Reyes v. Ashcraft, No. 19-1084 (7th Cir. 2021)

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Justia Opinion Summary

Under the Prison Litigation Reform Act (PLRA), the suit of a prisoner filing a petition to proceed in a suit in forma pauperis (IFP) must be dismissed if the prisoner deliberately misrepresented his financial status. Reyes, an Illinois prisoner, filed a 42 U.S.C. 1983 action in 2017 and another in 2018 and petitioned to proceed IFP in both cases. The district court initially granted those IFP petitions but later dismissed both cases under 28 U.S.C. 1915(e)(2)(A), after the defendants presented evidence that Reyes deliberately misled the court about his finances on his 2017 IFP application. He did not disclose information about his income for three months in 2017, during which time he had received $1,692 in gifts deposited to his trust account. He had spent $785 at the commissary for non-essential items, such as a television. He claimed to have received no income in 2018 but had received $26.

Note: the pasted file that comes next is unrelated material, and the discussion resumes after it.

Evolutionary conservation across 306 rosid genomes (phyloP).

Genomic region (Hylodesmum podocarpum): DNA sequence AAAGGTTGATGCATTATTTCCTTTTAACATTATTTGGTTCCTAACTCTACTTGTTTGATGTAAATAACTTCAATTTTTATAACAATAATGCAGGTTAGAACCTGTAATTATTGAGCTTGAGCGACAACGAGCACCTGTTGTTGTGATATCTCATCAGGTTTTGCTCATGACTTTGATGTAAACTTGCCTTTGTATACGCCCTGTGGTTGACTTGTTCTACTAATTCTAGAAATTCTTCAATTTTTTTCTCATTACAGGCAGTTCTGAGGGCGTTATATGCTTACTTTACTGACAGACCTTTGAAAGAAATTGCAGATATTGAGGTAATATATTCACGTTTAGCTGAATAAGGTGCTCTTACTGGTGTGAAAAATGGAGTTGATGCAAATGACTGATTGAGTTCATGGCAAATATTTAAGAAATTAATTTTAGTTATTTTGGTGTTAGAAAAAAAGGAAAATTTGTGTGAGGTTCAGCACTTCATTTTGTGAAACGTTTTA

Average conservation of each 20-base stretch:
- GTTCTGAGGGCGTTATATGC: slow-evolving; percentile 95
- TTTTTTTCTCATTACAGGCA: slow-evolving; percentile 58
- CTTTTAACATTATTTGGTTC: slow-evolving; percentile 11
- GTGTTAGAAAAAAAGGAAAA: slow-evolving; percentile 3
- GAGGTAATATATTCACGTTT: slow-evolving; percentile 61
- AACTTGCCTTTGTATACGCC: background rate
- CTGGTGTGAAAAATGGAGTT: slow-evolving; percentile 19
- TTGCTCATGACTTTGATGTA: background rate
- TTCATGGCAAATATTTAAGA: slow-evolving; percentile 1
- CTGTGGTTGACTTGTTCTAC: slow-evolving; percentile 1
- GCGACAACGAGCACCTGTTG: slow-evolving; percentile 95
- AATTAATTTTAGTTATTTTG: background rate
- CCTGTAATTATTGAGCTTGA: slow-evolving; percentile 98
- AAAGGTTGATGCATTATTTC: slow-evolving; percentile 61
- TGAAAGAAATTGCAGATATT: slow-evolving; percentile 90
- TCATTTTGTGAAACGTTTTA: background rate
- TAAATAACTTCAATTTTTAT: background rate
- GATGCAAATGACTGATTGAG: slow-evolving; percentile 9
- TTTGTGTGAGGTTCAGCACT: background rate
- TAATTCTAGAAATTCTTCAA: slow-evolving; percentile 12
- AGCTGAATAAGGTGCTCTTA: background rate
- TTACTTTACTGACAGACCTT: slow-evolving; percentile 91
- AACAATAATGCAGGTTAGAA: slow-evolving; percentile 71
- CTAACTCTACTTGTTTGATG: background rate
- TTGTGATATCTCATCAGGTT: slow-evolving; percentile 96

The Seventh Circuit affirmed the dismissal of the 2017 case because the district court did not clearly err in finding that Reyes was dishonest about his financial status. The court did not give Reyes a chance to explain any potential issues with his 2018 IFP application and the defendants conceded that he should have been given that opportunity. The court vacated that dismissal.